They are the main backers of the SoftBank Vision Fund, Uber's largest shareholder with a 16.3% stake. The sovereign wealth fund of Saudi Arabia also holds a direct interest of 5.3%.
"This will give them more dynamism in this type of investment," said Daniel Ives, managing director of equity research at Wedbush Securities.
"They were there when Uber needed it," said Ives, calling the Vision Fund a "pivot" that allowed Uber to stay together at a pivotal moment.
The Uber IPO will probably be one of the largest ever conducted by a technology company. The company is fulfilling its ambitions not only in carpooling, but also in the transport, restaurant and logistics sectors.
This would be good news for SoftBank, Son and the sovereign wealth fund of Saudi Arabia.
SoftBank expects its money to give Uber enough weight to keep its competitors at bay until the use of the app becomes a habit for most people, according to Bill Aulet, professor at MIT Sloan School of Management.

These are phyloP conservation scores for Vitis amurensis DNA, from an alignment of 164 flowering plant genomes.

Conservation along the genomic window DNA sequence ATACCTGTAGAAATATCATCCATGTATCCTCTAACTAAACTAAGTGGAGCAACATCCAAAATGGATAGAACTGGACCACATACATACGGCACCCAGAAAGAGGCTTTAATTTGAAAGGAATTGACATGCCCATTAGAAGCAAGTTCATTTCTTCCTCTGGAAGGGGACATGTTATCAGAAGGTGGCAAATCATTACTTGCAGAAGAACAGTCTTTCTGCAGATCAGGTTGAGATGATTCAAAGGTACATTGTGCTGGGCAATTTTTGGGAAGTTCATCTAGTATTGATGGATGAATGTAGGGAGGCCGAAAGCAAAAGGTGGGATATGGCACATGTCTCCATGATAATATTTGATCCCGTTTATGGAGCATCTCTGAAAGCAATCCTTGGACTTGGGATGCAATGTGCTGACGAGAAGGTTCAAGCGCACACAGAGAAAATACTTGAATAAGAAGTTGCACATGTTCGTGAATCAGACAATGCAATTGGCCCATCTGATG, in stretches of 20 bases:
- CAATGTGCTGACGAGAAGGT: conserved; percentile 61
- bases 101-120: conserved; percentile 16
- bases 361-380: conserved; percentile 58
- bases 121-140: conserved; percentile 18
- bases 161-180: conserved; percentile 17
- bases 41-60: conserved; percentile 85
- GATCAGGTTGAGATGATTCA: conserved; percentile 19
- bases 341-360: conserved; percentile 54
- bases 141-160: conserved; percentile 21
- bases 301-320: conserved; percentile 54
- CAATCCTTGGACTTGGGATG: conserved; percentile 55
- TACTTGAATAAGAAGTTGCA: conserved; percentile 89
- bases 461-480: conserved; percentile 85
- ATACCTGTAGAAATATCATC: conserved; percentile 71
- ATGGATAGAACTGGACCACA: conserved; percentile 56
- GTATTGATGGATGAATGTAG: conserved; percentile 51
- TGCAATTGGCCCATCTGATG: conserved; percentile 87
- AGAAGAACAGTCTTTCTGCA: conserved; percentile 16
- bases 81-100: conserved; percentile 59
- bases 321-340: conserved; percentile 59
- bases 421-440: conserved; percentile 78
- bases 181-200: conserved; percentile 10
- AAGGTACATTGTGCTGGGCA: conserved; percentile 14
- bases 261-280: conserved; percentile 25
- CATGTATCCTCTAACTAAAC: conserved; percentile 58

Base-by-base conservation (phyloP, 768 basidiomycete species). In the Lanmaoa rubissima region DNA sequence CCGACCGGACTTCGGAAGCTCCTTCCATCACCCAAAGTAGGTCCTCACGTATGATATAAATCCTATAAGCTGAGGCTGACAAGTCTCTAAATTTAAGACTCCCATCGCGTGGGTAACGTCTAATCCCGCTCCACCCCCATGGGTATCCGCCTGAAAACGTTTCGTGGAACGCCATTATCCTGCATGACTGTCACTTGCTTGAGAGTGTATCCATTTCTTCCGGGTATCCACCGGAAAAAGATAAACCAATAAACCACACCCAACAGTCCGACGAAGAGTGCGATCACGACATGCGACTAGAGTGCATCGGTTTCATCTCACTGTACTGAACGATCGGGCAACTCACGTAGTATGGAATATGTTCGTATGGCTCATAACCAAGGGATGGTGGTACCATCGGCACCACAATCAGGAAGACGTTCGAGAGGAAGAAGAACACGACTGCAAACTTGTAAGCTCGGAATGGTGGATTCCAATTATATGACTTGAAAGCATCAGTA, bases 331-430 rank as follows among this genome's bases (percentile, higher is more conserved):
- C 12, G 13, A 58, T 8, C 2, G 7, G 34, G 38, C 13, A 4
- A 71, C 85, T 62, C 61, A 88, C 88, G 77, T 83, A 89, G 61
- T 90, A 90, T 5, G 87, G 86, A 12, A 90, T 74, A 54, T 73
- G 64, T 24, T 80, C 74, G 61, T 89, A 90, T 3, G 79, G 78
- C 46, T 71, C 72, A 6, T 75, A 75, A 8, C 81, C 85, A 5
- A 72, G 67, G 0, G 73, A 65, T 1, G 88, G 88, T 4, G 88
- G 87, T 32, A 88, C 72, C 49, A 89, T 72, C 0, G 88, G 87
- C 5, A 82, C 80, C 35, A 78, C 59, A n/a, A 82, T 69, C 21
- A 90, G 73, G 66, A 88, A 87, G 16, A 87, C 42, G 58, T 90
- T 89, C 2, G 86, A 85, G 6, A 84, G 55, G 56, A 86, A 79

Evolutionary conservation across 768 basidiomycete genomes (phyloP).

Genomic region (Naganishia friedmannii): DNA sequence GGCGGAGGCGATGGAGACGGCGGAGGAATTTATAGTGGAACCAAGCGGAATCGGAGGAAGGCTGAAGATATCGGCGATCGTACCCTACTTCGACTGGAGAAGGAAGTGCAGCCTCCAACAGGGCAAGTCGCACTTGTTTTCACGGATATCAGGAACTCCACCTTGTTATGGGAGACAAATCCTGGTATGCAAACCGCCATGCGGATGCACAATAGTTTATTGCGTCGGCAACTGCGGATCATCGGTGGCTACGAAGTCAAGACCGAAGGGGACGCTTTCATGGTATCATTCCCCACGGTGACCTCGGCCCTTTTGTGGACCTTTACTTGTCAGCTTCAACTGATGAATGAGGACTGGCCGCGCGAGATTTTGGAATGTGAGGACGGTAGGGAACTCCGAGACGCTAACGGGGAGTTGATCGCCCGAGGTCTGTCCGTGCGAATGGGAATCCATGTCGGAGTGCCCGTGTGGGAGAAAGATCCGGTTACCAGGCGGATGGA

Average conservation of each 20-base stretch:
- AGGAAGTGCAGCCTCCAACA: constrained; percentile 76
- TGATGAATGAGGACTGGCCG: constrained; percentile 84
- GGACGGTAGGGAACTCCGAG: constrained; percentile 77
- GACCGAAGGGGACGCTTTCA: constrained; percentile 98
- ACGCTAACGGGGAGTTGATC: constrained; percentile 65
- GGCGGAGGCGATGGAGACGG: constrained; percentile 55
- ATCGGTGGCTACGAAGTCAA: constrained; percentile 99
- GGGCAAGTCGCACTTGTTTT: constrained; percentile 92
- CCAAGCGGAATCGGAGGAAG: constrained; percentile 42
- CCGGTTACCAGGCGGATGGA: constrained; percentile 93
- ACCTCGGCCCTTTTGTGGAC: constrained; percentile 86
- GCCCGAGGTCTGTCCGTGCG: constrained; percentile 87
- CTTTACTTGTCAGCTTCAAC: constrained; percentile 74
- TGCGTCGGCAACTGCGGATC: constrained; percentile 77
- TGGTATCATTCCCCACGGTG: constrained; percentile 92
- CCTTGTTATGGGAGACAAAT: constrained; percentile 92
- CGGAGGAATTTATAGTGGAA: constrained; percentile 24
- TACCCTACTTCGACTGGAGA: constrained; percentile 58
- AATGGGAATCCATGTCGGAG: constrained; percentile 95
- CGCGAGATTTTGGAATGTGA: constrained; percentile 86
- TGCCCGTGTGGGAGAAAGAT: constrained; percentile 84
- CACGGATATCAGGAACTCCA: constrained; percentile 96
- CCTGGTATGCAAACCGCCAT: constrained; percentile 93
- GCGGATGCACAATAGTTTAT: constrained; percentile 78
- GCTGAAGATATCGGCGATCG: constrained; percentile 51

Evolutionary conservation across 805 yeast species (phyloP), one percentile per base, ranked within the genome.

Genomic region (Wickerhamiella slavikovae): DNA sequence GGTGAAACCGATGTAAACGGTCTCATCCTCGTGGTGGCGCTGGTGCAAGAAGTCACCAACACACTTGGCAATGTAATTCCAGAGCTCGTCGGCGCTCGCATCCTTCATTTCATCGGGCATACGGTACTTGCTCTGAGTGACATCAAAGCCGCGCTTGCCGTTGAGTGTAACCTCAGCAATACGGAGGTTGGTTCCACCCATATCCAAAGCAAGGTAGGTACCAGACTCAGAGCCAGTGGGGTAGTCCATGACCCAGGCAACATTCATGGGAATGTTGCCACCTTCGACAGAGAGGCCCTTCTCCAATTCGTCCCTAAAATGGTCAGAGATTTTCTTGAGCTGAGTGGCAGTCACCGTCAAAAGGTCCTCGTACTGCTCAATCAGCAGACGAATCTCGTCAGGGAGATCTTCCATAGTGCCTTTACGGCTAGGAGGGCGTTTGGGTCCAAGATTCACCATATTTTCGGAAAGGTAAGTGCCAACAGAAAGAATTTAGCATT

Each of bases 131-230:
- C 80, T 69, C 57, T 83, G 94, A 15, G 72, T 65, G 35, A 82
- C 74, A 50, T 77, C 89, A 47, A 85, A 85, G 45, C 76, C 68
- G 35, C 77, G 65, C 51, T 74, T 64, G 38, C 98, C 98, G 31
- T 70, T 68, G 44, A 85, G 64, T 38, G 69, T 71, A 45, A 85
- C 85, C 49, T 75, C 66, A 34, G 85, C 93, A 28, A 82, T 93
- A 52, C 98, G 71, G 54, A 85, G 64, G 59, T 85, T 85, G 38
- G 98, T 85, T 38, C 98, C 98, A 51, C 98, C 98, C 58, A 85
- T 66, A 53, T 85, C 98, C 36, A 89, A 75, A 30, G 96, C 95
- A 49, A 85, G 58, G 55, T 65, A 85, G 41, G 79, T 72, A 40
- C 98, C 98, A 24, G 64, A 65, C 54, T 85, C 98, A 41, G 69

Once that happens, the platform will be able to add pilots and runners at any time, he said.
Uber is also still grappling with serious legal problems. In its IPO, the company quotes "a number of investigations, inquiries and requests for information from the US Department of Justice and others." US and foreign government agencies, "which she says could hurt the company.
For SoftBank, the promise seems to outweigh the potential disadvantages.
The IPO is a boost for the Vision Fund and will stimulate future fundraising efforts, said Steven Kaplan, professor of entrepreneurship and finance at Booth School at the University of Chicago.
SoftBank's bet on Uber is also covered by the company's holdings in other stimulus services, including Chinese companies Didi Chuxing and Grab of Southeast Asia.
– Seth Fiegerman and Sara Ashley O 'Brien from CNN Business contributed to this report.